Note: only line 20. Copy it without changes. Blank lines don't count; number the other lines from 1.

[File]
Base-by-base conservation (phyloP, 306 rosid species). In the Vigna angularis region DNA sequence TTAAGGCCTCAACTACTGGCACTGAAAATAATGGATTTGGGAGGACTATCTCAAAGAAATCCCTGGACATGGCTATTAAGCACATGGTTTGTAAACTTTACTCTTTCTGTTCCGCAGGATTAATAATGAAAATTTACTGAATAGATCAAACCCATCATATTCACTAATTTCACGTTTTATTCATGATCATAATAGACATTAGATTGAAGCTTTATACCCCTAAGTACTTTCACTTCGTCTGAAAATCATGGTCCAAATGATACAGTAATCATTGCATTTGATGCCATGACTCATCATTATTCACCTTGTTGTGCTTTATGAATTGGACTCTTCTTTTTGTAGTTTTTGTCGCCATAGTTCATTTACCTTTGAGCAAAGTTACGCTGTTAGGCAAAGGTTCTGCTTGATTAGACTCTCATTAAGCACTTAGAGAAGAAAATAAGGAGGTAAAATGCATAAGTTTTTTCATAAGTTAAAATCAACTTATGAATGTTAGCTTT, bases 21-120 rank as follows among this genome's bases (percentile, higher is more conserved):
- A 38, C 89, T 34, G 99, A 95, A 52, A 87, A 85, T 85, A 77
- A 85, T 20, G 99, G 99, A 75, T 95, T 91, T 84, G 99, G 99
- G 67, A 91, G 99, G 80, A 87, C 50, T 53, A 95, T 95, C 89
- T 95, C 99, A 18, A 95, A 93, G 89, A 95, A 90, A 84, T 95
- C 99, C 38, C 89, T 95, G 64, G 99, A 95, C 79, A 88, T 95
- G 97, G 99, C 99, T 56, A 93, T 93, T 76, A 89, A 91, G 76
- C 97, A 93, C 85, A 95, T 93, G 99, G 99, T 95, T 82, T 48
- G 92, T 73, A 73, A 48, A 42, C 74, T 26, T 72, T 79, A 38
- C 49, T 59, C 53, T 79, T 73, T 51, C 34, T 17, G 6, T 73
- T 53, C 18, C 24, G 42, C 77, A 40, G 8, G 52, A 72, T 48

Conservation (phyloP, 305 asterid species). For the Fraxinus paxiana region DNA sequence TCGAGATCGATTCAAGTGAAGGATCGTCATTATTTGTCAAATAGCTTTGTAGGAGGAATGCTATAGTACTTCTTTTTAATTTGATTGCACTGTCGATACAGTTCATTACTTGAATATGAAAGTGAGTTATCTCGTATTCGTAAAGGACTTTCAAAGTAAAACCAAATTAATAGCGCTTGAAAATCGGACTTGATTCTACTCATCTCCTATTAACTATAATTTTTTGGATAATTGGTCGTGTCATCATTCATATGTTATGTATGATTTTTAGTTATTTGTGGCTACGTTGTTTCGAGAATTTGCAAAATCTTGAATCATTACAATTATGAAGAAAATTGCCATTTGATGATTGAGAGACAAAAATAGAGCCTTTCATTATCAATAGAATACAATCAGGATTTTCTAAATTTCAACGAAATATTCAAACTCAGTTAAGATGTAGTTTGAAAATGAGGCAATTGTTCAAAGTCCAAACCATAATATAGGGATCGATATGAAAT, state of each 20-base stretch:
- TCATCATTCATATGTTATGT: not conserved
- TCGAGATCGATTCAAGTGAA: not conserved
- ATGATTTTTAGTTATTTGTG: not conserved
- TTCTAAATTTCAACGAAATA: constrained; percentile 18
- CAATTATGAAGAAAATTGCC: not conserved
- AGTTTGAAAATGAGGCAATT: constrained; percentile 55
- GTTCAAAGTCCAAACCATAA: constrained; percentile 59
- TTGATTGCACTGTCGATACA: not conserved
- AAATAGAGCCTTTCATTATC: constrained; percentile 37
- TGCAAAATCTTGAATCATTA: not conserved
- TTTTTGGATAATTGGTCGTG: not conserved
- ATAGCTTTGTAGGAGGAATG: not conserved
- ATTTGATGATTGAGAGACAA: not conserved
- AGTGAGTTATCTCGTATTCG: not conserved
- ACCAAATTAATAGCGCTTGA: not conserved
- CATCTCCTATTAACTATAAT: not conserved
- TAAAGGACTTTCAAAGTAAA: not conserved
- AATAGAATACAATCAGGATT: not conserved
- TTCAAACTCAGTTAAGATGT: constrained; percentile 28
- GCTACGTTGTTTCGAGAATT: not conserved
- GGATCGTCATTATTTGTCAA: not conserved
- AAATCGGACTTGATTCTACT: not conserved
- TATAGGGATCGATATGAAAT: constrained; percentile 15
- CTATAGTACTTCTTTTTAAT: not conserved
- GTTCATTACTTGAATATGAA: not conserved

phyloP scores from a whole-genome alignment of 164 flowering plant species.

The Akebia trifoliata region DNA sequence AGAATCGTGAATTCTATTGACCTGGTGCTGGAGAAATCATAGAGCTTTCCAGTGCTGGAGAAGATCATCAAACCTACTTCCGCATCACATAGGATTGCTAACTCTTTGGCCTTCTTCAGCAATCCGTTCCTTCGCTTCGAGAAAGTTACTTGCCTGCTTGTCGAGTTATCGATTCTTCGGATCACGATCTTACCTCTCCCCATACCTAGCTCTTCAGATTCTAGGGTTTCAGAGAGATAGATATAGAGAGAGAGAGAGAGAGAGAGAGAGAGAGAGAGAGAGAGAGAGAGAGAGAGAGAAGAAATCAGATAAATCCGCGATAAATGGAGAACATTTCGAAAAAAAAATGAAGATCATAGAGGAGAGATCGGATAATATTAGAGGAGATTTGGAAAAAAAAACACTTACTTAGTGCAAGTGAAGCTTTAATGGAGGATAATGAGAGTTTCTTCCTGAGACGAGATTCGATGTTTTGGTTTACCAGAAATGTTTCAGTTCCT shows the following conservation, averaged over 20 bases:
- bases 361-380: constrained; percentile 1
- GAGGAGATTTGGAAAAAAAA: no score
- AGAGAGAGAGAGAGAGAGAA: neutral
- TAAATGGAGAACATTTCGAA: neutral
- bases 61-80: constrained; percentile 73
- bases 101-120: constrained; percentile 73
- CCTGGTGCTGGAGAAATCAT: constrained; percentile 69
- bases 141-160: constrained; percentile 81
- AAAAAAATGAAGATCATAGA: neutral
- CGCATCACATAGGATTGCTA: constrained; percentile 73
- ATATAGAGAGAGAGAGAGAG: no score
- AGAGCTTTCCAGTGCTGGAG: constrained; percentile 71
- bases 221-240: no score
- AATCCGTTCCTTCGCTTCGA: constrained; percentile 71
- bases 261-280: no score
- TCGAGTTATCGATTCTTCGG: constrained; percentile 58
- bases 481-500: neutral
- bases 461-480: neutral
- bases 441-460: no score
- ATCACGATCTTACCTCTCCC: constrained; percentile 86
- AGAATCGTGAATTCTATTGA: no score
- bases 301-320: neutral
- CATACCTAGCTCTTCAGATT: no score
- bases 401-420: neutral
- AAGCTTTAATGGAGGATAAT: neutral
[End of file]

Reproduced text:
- TTGATTGCACTGTCGATACA: not conserved